Society is turning it’s back on Syria when it needs it the most

Hunter Gill, Pollster

During the month of April the Syrian people have been hit with two major attacks; one a chemical weapons attack on the city of Khan Sheikhoun and the other a bombing on four buses carrying refugees escaping Syria. Over 100 people died in the bus attack alone, many of them women and children, but yet the attacks draw little outrage from the general population. Has society seriously become so used to atrocities like these that it just doesn’t care anymore, or is it the “It doesn’t affect me so I don’t care” mentality?

According to the organization “I Am Syria”, there have been 470,000 deaths as a result of the civil war with 55,000 of those deaths being children. Countless others are have either been detained or are trapped in cities that are being sieged by ISIS or the Russian backed Syrian army, loyal to brutal dictator Bashar Al-Assad.

Assad and his regime have had a history of committing war crimes against their own people. According on the United Nations International Children’s Emergency Fund (UNICEF), 400 kids were imprisoned and tortured in February 2012.

In addition to the torture of children, there have also been multiple chemical weapons attacks on the people of Syria, most recently the one in Khan Sheikhoun this April. While Assad and his regime have denied the attack, French foreign minister Jean-Marc Ayrault said that French Intelligence can prove he was behind the attack.

Despite committing atrocities against his own people, Russia still backs the Syrian government and is the reason why there has been no major intervention in Syria up to this point. Being on the United Nations Security Council, Russia has the power to veto any major intervention into Syria and few countries want to risk taking their own actions and provoking Russia.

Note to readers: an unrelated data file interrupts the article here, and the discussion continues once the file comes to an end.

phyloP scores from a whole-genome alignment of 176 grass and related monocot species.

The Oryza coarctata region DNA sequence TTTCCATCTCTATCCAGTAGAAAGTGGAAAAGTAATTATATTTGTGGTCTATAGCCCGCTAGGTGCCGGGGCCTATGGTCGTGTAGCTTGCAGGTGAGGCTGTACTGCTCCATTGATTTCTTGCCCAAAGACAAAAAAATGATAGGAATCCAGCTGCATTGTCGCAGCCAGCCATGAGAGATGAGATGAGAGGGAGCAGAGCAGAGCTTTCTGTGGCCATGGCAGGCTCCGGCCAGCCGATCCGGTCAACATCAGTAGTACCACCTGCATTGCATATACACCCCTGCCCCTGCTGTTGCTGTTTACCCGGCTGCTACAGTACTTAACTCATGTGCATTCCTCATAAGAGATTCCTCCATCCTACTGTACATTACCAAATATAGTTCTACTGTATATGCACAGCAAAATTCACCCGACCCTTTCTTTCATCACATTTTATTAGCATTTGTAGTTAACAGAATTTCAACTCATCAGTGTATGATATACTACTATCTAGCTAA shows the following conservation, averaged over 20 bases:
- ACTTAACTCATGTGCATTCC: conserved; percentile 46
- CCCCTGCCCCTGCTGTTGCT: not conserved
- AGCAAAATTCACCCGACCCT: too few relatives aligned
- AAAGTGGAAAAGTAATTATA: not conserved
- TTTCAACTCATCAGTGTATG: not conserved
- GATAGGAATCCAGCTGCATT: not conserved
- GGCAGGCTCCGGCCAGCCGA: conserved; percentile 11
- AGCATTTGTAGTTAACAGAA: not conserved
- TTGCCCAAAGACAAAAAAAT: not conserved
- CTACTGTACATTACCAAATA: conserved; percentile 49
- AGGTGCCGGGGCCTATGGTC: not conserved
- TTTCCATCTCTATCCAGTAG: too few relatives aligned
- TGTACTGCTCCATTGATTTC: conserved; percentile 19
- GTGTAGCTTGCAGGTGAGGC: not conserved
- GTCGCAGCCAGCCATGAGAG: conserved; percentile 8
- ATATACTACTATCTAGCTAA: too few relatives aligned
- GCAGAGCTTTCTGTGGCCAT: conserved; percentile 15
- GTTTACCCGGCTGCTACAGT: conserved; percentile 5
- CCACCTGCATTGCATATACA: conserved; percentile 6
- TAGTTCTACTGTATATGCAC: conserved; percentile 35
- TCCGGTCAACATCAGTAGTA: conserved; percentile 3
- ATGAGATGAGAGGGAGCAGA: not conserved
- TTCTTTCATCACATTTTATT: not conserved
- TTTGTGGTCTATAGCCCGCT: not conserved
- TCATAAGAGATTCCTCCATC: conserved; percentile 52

Regardless of the threat, the world cannot sit by and let a whole group of people be wiped out without action. If nobody else will act, the United States needs to take action to protect the people of Syria and employ others to follow our lead.

Intervening in this conflict should not only be a humanitarian mission but also a military one. The Islamic State of Iraq and Syria’s (ISIS) biggest source of income is selling oil and gas to Assad. In addition, Assad refuses to fight ISIS and basically ignores them. While Assad poses little threat to United States citizens at this point in time, ISIS certainly poses a threat. While defeating Assad wouldn’t wipe out ISIS totally, it would be a major blow to the terrorist organization.

While increasing military presence in the region is obviously more complicated than what has been suggested, it is imperative that we take action to protect both the people of Syria and our interests in the region. This is both a large test for President Trump and the country as a whole; how we handle this can define our country’s legacy for years to come. What side of history does the United States want to be on?